Friday, June 6, 2008

The Beautiful Black-Eyed Pea Salad of Marvelous Martha

I won’t lie: Martha Stewart intimidates me. It could be her resemblance to my college landlord, a small-town Leona Helmsley who should be strung up by her Brooks Brothers mom jeans. It could also be that she’s from New Jersey, the home state of not one, not two, but THREE ex-boyfriends. But really, I think it’s her WASPy, spotless mastery over all things home-based. If domestic situations are Northern Africa during World War II, she is their perfectly-coiffed, pearl-bedecked Patton.

Yet, while Stewart’s knack overwhelms and frightens me (Unfrozen Caveman Blogger?), I also want her power: her oft-lauded ability to organize, design, and prettify. Because? Occasionally? I crave matching blue toile napkins. I need to spread silver-embossed sugar beads on my immaculately-leveled, seafoam-green cake fondant. I MUST align my freshly-picked gladiolus centerpiece with the beachgrass placemats I’ve woven with my antique Colonial loom.

Don’t get me wrong - I adore my ramshackle 110-year-old apartment building and Rancor table decorations, but sometimes a lady’s gotta stop swilling Brooklyn Lager for a sec and lose herself in monogrammed Hamptonian dreams.

That’s why, when Miss S. publishes cookbooks like Everyday Food, I secretly go nuts. All of a sudden, without resorting to Marthabduction, her authority and competence are in my grasp. Take the Black-Eyed Pea Salad, for example. It’s healthy, soul-fulfilling, and gorgeous to gaze at, like an edible Norman Rockwell painting. Actually, it won’t cost nearly as much, so maybe it’s more like a Rockwell first draft. Either way, it will make you think, “Wow. I’m awesome.”

Things to know:

1) Like EF’s Turkey Burgers from earlier in the week, these servings dwarf most mountain ranges. The salad will make six sides (instead of four) pretty easily, especially if you have kids. It’d knock the calculations down to about 136 calories, 4 g fat, and $0.60 per person, too.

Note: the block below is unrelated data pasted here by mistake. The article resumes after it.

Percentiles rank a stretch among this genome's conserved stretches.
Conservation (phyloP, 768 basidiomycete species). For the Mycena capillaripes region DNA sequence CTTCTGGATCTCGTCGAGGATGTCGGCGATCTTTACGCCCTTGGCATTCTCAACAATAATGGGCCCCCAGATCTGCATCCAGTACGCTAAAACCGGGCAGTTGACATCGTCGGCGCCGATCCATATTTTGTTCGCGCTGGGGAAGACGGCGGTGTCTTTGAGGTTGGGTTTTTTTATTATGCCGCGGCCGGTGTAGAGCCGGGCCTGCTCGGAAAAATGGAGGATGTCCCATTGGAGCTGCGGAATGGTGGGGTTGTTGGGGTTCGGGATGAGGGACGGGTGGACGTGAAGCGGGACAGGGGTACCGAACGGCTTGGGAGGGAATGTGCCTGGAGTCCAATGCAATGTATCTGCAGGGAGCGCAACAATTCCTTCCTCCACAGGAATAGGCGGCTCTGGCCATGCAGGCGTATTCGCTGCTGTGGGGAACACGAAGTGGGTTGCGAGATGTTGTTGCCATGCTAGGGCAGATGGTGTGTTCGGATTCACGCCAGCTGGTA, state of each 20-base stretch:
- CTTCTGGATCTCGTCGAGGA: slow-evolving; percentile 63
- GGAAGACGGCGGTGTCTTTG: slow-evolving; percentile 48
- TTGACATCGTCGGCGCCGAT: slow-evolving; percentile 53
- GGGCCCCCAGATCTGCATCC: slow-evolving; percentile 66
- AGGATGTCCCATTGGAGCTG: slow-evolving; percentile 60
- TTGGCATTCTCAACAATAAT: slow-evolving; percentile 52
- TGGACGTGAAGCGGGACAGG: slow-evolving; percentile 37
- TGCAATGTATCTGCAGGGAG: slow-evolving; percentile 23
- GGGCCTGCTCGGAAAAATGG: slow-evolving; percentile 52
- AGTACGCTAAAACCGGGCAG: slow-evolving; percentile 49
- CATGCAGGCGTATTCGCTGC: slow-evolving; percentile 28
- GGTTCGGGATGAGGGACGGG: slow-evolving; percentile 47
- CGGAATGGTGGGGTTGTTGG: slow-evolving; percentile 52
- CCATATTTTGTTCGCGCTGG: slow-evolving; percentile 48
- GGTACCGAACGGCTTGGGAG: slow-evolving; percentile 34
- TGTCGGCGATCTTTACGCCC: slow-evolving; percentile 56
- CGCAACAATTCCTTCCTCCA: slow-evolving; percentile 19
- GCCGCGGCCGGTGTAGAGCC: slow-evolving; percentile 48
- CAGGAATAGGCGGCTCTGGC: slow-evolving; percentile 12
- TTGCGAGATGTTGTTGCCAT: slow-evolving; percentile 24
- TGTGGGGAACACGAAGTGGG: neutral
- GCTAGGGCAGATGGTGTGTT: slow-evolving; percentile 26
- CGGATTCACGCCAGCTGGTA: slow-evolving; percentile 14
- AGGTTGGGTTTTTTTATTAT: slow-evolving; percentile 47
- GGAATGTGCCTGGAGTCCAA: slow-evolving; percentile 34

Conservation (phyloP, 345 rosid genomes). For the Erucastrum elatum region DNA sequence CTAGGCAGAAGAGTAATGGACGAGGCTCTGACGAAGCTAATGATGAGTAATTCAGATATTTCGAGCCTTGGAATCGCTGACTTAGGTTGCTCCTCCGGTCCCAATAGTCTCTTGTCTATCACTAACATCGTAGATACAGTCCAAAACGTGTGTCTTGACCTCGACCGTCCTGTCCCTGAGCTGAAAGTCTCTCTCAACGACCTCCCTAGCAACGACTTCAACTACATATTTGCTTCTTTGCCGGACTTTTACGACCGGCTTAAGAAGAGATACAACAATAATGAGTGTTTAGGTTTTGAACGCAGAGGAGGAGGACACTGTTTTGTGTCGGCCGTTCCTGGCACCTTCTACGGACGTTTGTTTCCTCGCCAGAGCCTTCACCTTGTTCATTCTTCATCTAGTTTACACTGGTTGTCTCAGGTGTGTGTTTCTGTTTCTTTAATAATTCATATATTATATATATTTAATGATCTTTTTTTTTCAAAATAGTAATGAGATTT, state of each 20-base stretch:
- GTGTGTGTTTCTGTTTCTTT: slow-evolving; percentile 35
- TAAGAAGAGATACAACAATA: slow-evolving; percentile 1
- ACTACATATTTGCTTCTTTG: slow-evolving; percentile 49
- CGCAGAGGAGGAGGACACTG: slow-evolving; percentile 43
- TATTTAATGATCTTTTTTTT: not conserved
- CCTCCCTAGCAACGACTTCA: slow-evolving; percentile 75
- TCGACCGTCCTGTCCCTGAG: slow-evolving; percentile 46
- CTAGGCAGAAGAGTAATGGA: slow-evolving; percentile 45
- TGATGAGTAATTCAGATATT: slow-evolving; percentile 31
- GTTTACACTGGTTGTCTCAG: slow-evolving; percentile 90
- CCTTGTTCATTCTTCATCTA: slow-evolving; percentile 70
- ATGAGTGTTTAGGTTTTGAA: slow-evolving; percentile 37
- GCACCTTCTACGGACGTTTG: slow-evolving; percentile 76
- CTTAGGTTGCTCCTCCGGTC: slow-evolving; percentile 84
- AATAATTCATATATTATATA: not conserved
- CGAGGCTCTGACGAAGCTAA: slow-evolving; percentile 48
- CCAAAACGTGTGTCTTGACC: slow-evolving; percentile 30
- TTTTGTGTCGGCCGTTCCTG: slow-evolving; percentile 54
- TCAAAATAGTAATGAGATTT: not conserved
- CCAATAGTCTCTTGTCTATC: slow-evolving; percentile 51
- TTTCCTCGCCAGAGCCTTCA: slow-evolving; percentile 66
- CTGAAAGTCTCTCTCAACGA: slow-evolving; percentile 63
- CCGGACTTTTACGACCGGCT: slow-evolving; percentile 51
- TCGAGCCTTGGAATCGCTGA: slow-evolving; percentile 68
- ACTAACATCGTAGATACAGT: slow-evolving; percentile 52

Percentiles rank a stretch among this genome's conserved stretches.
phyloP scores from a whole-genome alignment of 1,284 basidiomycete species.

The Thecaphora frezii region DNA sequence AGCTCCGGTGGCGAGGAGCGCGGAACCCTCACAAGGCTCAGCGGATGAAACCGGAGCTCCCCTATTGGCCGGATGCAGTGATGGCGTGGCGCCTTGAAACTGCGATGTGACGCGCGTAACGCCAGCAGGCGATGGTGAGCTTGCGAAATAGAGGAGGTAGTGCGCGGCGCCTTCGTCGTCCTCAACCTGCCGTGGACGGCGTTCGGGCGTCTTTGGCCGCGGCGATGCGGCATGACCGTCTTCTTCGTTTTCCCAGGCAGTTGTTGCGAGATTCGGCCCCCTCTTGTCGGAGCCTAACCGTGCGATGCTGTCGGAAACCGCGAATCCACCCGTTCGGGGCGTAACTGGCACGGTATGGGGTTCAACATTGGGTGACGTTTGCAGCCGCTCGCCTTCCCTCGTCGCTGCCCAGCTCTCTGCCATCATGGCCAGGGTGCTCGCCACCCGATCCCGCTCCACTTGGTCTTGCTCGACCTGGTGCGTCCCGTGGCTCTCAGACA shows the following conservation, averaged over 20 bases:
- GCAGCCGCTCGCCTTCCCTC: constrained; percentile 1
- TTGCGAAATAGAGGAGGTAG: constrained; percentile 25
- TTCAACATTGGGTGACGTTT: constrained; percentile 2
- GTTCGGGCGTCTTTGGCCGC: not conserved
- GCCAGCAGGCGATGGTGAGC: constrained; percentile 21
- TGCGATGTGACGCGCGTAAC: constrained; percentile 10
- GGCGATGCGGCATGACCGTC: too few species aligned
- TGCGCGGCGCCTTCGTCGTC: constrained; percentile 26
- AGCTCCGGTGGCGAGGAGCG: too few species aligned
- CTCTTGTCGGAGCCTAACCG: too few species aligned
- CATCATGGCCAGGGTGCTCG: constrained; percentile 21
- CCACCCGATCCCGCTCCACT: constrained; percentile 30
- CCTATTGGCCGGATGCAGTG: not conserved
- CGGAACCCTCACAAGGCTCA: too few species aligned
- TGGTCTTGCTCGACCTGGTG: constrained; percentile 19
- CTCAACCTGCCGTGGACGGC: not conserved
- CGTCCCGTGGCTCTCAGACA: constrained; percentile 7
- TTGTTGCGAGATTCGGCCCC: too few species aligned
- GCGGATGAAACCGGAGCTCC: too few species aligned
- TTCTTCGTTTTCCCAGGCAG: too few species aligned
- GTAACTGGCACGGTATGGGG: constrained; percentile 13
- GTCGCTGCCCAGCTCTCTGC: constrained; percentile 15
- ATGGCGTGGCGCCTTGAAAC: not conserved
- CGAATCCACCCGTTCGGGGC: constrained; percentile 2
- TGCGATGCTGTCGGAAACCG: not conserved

2) I cut the oil and vinegar by a quarter, which didn’t affect the taste and saved a few grams of fat.

3) This takes about ten seconds to assemble.

Even if it’s not this salad, I encourage readers to indulge your inner Martha, if only for a single meal. Because, while a constant stream of handmade gift wrap and artisanal clay garden gnomes might be too much, they’re pretty darn satisfying in small doses.

Black-Eyed Pea Salad
Serves 4 generously
Adapted from Black-Eyed Pea Salad.

1 teapsoon Dijon mustard
1-1/2 tablespoons cider vinegar
1-1/2 tablespoons vegetable oil
1 can (15 ounces) black-eyed peas, drained and rinsed
1 package (10 ounces) frozen corn kernels, thawed
1 red bell pepper, ribs and seeds removed, finely diced
2 scallions, thinly sliced
Coarse salt and fresh ground black pepper

1) Combine wet ingredients (mustard, vinegar, oil) in a medium bowl. Whisk together. Dump all the veggies in and stir thoroughly to combine. Salt and pepper to taste. Serve at room temperature or cold.

Approximate Calories, Fat, and Price Per Serving
204 calories, 6 g fat, $0.92

Calculations
1 teapsoon Dijon mustard: 5 calories, 0 g fat, $0.06
1-1/2 tablespoons cider vinegar: 5 calories, 0 g fat, $0.02
1-1/2 tablespoons vegetable oil: 185 calories, 21 g fat, $0.09
1 can (15 ounces) black-eyed peas: 315 calories, 0 g fat, $0.89
1 package (10 ounces) frozen corn kernels: 267 calories, 2.1 g fat, $0.69
1 red bell pepper: 31 calories, 0.4 g fat, $1.72
2 scallions: 9 calories, 0 g fat, $0.19
Coarse salt and fresh ground black pepper: negligible calories and fat, $0.03
TOTAL: 817 calories, 23.5 g fat, $3.69
PER SERVING (TOTAL/4): 204 calories, 6 g fat, $0.92

(Photo courtesy of Wired Magazine.)

Stumble Upon Toolbar

2 comments:

Kathy said...

Funny how MS can bring you happiness and true fear in the same moment. I too find myself sometimes trying to do her crafts, then I remember she has a complete staff to finish her crafts.

Some of her recipes are good, I have found some of her cakes are not.

Angie said...

I'm eating this right now! It's the perfect dish for an obnoxiously hot, humid summer day-- light, tasty, colorful, and best of all, no cooking.